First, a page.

I think the two complement each other very well. Social media developed my passion for photography. I actually never considered myself to be a photographer. However, when I started taking photography more seriously (I put more effort into my shots and learned to edit), I was amazed how much I enjoyed it. From a social media standpoint, Instagram specifically, people responded.  When I started trying to capture shots of my own triathlon endeavors, sport and photography came together seamlessly. It has been very helpful to showcase my action shots to market myself and the sport.

What do you look forward to most when you’re competing?

Having the time and effort I dedicate to the sport result in a successful race gives me a feeling of accomplishment. It is indescribable and something I’ve been missing during the offseason.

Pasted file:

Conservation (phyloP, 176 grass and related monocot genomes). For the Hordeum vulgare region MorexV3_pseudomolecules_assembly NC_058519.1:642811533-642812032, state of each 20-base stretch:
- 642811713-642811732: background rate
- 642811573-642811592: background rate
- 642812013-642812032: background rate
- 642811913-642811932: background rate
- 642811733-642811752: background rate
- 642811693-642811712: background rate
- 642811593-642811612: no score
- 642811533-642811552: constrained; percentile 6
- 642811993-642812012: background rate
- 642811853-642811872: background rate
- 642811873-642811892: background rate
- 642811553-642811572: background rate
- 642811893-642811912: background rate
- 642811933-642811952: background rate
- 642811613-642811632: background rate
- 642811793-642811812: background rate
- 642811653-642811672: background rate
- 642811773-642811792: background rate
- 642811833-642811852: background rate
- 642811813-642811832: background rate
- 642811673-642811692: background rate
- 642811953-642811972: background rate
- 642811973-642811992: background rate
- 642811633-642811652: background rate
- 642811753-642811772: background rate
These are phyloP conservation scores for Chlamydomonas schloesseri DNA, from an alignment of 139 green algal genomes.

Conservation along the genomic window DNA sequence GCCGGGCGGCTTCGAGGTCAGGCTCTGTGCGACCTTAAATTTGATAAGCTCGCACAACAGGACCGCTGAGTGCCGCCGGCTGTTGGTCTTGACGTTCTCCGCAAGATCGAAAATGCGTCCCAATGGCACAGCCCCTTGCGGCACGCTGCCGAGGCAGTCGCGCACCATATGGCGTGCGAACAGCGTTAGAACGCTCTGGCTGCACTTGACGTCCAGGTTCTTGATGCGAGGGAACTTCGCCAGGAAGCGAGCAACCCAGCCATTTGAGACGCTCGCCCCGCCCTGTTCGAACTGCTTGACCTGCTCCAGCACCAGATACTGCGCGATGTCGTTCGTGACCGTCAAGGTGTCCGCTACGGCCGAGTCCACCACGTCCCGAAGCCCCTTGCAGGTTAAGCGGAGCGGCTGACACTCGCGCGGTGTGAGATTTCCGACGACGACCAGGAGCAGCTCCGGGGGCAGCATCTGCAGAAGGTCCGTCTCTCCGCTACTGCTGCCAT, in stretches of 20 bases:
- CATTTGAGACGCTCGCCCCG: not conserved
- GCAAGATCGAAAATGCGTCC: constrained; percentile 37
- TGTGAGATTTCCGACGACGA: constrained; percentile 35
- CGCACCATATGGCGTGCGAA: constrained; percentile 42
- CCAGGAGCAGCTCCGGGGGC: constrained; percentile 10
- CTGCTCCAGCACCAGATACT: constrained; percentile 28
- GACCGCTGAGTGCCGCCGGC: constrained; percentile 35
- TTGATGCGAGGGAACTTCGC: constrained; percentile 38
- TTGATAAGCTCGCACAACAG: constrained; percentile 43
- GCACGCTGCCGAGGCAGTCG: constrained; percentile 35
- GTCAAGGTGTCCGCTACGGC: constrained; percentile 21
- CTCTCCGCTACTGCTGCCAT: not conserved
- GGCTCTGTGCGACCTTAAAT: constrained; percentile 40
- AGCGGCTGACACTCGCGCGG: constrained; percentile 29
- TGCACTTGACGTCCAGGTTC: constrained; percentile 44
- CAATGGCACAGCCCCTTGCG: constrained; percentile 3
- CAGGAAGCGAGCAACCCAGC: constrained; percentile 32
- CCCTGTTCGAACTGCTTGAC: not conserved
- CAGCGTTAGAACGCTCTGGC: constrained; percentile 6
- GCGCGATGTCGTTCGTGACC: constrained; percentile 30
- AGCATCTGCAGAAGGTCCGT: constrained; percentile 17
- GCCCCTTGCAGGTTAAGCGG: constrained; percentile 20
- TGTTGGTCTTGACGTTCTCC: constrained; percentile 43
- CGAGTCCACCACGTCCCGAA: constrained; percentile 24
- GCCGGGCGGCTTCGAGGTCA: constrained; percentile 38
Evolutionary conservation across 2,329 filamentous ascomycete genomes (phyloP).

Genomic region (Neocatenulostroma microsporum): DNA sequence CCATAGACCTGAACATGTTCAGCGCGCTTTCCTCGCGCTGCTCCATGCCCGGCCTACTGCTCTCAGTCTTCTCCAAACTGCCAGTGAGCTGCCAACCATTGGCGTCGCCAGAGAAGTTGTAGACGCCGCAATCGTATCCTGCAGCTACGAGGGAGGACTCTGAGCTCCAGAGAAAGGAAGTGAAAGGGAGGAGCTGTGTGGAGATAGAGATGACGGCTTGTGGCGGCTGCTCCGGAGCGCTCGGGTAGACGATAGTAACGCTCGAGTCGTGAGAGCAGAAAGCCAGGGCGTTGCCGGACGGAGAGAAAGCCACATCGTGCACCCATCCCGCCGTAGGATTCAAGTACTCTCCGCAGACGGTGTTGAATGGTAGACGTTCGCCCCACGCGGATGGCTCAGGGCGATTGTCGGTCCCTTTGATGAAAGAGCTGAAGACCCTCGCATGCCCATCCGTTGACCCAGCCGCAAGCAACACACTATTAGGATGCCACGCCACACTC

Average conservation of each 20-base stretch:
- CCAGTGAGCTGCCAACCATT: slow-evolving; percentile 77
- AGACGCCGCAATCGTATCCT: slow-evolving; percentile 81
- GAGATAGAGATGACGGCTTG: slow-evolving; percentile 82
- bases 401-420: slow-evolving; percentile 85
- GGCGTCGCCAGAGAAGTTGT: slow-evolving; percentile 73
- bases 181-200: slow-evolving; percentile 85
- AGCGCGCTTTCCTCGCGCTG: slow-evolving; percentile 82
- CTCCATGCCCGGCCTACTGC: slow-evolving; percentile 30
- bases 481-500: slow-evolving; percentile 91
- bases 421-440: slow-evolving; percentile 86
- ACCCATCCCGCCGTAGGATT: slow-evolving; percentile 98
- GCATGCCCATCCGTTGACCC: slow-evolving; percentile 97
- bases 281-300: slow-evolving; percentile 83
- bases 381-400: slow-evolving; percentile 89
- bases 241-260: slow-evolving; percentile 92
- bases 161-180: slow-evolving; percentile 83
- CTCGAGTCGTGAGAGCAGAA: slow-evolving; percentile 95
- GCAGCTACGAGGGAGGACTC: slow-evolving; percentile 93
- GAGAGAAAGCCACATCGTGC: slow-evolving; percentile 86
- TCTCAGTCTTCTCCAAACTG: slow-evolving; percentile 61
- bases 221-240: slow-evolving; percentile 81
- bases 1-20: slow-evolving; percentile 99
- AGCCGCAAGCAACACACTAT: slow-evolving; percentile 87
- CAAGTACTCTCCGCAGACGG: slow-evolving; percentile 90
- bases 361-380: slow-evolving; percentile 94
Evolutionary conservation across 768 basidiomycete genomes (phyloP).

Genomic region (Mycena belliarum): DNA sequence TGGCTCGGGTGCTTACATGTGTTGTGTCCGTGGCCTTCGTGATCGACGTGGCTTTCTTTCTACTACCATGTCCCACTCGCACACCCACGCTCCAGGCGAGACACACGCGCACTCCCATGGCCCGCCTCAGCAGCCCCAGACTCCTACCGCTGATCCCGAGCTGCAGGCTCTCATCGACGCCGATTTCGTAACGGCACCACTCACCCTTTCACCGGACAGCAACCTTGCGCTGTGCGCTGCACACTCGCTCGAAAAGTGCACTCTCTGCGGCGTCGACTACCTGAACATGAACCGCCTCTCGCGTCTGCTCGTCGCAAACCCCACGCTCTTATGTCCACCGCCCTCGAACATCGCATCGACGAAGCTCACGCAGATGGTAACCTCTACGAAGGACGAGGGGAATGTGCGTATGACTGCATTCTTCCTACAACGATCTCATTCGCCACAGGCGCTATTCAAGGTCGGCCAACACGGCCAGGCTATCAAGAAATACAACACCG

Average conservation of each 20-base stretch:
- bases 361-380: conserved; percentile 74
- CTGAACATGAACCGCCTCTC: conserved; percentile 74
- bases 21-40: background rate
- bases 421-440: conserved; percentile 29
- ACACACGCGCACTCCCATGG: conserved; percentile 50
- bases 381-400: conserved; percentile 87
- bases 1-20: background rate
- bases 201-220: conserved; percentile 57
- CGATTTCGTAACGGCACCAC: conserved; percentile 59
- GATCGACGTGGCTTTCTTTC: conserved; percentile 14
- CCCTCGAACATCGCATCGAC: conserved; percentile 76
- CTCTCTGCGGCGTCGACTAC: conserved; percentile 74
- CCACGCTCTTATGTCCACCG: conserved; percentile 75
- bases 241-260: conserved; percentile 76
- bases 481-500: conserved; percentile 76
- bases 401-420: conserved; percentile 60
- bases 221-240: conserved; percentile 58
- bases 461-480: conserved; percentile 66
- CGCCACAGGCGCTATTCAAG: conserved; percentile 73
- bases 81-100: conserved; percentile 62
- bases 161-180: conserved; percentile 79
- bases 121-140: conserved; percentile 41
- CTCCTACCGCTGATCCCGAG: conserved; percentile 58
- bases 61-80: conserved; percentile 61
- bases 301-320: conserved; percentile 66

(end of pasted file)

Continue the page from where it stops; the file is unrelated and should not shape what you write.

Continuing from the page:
In terms of the race itself, I enjoy the swim. Being able to swim fast in the open water is invigorating and a great way to get into the race mentally. I enjoy the competitive aspect of the races. Seeing someone in front of you on the bike or run and working hard to pass them is a great adrenaline rush.

How important is proper nutrition and food preparation when training or preparing for a race?

I’ve heard nutrition in triathlon is the ‘fourth discipline’, and that could not be more true.  It is everything in endurance sports. One of the reasons I was so excited to work with PowerBar was because PowerBar has always been a part of our family.   It keeps me fueled properly, not only before, during, and after an event but when I need a mid-day pick-me-up.

What do you look for when selecting products to use for in-training or recovery use?